Operation Underground Railroad’s Roots

Editor’s Note August 9, 2020: This article is now an ACJ Investigates series. For additional articles covering OUR, please go to ACJ Investigates- Derailed: Operation Underground Railroad
Editor’s Note: Lynn Packer is an award-winning investigative reporter, television news consultant, law consultant and author of “Lying for the Lord: The Paul H. Dunn Stories“. Mr. Packer graduated from Utah State University with a broadcast journalism degree. He then served in the United States Army from ’68 through ’70 in Vietnam as a television news anchor and producer for the Armed Forces Vietnam Network (AFVN), Quang Tri detachment. He was awarded the Bronze Star. For 15 years Mr. Packer reported for KSL Television News in Salt Lake City. His teaching career spanned ten years as an adjunct journalism instructor at Brigham Young University and the University of Dortmund in Germany. We’d like to thank Mr. Packer for his service, dedication and contributions to journalism and ongoing quest for the truth.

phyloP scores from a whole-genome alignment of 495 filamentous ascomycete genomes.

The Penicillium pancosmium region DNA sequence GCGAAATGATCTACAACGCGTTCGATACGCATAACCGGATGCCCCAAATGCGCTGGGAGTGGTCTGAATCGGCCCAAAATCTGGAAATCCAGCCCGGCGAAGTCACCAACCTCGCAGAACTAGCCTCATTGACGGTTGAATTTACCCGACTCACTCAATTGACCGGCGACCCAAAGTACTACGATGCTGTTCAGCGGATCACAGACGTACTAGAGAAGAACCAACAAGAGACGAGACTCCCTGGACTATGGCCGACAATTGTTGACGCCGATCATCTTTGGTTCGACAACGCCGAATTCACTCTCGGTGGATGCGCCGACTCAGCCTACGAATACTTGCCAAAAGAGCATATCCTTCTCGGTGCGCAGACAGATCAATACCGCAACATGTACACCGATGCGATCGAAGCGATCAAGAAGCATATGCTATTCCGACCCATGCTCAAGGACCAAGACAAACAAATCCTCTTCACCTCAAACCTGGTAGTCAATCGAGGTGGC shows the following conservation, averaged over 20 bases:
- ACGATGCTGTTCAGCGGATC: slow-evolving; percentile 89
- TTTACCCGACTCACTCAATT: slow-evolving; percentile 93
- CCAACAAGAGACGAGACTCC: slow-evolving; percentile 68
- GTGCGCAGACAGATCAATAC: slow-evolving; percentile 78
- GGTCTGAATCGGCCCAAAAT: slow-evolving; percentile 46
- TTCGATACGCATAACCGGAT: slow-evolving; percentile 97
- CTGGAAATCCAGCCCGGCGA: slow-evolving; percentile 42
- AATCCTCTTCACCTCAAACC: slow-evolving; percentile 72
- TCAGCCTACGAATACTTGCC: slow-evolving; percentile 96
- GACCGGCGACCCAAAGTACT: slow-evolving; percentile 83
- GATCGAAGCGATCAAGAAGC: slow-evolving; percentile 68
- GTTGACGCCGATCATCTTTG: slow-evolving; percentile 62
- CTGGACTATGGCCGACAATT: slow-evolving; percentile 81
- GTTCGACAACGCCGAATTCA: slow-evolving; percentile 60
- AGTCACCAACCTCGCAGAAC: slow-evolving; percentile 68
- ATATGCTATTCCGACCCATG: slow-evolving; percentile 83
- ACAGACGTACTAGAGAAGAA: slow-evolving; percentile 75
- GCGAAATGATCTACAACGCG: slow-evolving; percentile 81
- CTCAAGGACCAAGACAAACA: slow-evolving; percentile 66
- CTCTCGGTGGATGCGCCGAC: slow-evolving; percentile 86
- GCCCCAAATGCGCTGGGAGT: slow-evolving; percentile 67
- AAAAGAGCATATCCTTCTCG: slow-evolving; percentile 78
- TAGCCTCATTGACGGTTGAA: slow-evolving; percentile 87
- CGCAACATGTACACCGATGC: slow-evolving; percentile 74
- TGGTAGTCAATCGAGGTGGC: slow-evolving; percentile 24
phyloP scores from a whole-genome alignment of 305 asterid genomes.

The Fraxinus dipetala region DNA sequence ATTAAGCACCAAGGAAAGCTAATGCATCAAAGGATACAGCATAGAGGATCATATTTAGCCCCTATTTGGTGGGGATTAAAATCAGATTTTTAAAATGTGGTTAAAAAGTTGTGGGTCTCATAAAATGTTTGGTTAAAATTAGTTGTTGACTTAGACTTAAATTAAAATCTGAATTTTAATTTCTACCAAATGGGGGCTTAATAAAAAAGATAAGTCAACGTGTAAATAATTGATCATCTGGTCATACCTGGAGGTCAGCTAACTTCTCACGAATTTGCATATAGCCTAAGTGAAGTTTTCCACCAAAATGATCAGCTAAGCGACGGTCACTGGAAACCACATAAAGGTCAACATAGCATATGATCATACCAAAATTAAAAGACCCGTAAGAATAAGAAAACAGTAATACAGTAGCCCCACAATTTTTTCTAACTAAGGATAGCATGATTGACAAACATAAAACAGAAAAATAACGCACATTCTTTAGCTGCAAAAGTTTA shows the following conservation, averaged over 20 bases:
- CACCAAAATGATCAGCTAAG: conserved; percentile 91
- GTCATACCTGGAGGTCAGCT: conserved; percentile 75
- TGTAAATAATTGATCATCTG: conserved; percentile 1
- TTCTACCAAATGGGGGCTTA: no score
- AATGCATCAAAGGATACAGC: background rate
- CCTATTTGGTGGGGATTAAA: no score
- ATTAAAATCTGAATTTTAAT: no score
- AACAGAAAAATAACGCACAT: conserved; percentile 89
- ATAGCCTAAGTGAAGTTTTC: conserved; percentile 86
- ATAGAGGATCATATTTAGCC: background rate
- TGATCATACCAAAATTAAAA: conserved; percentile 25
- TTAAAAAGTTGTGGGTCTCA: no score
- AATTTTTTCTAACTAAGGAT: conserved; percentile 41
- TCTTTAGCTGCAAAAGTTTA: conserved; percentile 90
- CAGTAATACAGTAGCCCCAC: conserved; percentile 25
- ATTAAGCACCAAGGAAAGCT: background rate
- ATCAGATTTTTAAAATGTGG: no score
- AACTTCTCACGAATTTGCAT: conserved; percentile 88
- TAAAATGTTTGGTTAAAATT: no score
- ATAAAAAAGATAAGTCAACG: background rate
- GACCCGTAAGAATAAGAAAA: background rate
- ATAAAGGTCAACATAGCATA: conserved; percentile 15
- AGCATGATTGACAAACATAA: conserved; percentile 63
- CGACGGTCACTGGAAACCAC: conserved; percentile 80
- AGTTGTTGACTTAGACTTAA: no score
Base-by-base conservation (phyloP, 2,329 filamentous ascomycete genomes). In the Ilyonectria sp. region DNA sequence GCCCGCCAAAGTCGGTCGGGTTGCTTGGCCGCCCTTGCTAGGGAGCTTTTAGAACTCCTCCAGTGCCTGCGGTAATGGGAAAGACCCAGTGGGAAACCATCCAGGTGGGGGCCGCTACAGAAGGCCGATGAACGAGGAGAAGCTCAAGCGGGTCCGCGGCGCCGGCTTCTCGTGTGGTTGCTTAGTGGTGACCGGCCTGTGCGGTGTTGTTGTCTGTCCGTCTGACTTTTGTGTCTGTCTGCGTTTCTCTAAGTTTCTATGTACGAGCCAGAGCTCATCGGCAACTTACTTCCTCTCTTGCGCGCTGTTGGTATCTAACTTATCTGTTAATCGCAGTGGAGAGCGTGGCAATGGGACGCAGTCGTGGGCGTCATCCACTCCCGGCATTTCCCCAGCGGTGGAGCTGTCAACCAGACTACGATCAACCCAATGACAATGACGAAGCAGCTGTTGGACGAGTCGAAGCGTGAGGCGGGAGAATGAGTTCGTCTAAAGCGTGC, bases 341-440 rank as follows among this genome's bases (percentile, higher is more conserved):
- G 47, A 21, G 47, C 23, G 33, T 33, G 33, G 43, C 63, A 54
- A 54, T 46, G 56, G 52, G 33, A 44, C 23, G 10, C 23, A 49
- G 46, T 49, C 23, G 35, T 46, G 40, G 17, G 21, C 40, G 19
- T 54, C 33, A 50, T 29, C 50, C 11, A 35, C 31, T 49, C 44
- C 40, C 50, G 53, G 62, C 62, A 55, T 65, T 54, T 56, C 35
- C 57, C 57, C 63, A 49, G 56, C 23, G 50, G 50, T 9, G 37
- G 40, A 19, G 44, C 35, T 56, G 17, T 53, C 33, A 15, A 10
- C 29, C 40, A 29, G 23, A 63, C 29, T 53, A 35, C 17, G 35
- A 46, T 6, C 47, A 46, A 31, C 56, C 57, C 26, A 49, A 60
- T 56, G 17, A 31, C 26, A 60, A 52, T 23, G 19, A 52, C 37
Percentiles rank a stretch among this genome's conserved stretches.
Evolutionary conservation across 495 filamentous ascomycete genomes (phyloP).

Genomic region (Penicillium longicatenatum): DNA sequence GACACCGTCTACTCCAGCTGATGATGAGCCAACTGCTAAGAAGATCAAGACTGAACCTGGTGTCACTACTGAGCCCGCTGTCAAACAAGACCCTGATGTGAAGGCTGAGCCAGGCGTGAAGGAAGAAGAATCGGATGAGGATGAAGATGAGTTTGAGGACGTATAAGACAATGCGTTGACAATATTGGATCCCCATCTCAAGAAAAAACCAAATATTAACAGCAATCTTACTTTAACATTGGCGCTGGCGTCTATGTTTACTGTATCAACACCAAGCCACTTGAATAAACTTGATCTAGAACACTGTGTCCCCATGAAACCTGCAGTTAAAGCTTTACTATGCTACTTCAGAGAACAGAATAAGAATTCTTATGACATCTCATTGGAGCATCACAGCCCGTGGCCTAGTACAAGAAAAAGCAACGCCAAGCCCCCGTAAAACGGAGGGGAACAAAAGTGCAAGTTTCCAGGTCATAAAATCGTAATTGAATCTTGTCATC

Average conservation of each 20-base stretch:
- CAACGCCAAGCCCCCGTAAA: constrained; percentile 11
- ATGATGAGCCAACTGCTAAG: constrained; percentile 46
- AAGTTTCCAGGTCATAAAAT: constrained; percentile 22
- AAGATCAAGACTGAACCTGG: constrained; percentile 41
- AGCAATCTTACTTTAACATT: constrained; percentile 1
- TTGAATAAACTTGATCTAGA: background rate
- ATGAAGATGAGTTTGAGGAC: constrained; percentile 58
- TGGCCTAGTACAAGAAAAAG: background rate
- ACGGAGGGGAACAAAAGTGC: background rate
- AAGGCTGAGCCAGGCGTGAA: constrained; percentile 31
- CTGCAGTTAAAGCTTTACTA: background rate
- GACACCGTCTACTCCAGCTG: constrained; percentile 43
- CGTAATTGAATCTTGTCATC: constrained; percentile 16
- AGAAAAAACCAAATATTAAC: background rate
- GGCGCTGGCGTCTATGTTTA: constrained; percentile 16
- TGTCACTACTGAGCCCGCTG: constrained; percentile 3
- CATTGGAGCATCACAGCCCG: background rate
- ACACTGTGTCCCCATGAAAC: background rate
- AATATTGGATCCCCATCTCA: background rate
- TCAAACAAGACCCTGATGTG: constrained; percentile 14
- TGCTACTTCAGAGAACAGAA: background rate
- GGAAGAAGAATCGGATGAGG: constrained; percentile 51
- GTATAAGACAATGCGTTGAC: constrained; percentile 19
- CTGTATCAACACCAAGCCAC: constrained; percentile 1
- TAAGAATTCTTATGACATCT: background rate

The following article is part of a larger, comprehensive investigation into Utah AG Sean Reyes and his involvement in the “child sex slave rescue industry” originally published in 2015 at The Packer Chronicle. You can read it in its entirety, along with other fantastic in-depth investigative work at The Packer Chronicle at www.lyingforthelord.com.

A Reality Television Series

When Tim Ballard and his associates were conceptualizing Operation Underground Railroad in early 2013 the plan was to not only rescue child sex slaves but also to capture the operations on video for a reality television series. Mormon filmmakers Darrin Fletcher, Chet Thomas and Jerald Molen first sought funding for the series from Glenn Beck. They already had a partnership with Beck to produce a children’s education program for Beck’s
cable television and online network.